Rebecca Catching

Translating

Like writing, translating is something I gradually fell into. I am sure it is very much the case for most translators . . . unless you come from a “long line of translators”—which I can say with great certainty that I did not. But in all honestly translating one of my greatest pleasures. I feel that translating is a kind of “pure” wordcraft. You have the joys of taking someone’s ideas and finding a way to make them accessible to a local audience—sussing out the tone, the inferences, the humor or, in some cases, the lack of humor. I take my cue from artists Monika Lin, who once told me how she used to try to minimize her teaching practice, but then realized what a profound impression it made on her core practice. Translating is not only a “guilty pleasure” it is also a vital way for me to deeply understand the discourse of contemporary art in China, for as any translator knows:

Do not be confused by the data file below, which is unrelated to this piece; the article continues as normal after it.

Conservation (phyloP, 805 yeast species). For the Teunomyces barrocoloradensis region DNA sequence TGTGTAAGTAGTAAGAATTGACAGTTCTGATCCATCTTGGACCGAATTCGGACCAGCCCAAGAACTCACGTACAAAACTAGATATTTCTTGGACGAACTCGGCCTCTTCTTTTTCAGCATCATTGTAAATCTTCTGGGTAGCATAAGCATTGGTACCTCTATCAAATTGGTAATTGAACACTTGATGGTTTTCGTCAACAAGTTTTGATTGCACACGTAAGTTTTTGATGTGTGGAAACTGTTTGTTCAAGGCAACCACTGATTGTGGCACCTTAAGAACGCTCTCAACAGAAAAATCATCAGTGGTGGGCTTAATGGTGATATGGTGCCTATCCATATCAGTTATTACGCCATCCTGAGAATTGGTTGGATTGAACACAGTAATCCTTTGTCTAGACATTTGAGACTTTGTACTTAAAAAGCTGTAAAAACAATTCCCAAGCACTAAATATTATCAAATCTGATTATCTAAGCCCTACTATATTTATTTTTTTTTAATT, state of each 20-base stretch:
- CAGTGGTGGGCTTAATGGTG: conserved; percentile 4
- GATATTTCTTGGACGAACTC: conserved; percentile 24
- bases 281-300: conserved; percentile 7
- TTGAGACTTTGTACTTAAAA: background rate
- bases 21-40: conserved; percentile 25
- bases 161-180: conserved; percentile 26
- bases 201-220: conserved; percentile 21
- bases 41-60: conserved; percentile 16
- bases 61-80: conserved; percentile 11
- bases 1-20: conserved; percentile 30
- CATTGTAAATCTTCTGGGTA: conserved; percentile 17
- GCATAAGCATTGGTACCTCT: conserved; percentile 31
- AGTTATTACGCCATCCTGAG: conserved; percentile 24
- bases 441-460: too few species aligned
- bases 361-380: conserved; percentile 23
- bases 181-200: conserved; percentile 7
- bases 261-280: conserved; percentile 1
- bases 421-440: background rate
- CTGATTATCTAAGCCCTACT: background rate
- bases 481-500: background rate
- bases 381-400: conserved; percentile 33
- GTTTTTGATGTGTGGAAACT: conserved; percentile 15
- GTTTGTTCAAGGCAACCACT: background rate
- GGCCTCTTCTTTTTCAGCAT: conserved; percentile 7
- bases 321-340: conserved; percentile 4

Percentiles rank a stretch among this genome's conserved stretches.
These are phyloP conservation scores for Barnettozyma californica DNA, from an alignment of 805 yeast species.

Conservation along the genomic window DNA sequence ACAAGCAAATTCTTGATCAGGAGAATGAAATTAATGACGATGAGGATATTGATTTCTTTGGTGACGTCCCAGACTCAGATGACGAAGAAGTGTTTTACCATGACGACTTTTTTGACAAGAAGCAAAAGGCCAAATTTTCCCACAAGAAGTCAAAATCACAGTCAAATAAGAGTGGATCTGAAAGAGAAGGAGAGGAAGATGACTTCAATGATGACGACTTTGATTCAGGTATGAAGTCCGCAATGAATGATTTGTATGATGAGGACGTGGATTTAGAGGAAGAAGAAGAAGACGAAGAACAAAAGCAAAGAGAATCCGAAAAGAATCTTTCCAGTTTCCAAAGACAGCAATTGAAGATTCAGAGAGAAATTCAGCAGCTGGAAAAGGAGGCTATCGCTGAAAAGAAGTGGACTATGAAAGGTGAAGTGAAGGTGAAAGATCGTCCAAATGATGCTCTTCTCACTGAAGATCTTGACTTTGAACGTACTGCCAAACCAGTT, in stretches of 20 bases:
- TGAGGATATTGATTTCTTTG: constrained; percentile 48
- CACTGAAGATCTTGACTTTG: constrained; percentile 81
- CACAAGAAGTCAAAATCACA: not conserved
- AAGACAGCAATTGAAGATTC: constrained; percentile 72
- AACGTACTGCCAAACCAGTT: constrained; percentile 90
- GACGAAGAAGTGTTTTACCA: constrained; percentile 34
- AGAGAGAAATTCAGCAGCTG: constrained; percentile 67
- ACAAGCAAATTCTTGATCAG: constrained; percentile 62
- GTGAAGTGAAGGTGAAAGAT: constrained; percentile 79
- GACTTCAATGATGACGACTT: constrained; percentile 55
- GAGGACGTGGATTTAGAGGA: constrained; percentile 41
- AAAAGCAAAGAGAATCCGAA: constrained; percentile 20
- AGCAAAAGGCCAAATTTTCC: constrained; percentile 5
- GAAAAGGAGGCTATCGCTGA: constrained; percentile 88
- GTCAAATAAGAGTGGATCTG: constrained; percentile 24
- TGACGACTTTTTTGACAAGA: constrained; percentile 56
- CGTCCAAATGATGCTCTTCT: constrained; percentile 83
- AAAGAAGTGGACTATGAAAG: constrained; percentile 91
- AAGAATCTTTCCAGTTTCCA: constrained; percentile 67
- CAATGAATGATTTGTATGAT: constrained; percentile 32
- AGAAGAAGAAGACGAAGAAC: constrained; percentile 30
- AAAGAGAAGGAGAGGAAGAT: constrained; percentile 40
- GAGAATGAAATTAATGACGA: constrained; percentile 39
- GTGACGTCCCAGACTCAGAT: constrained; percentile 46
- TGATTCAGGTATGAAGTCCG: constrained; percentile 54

“You never really understand a person until you consider things from his point of view, until you climb inside of his skin and walk around in it.”

—Harper Lee.

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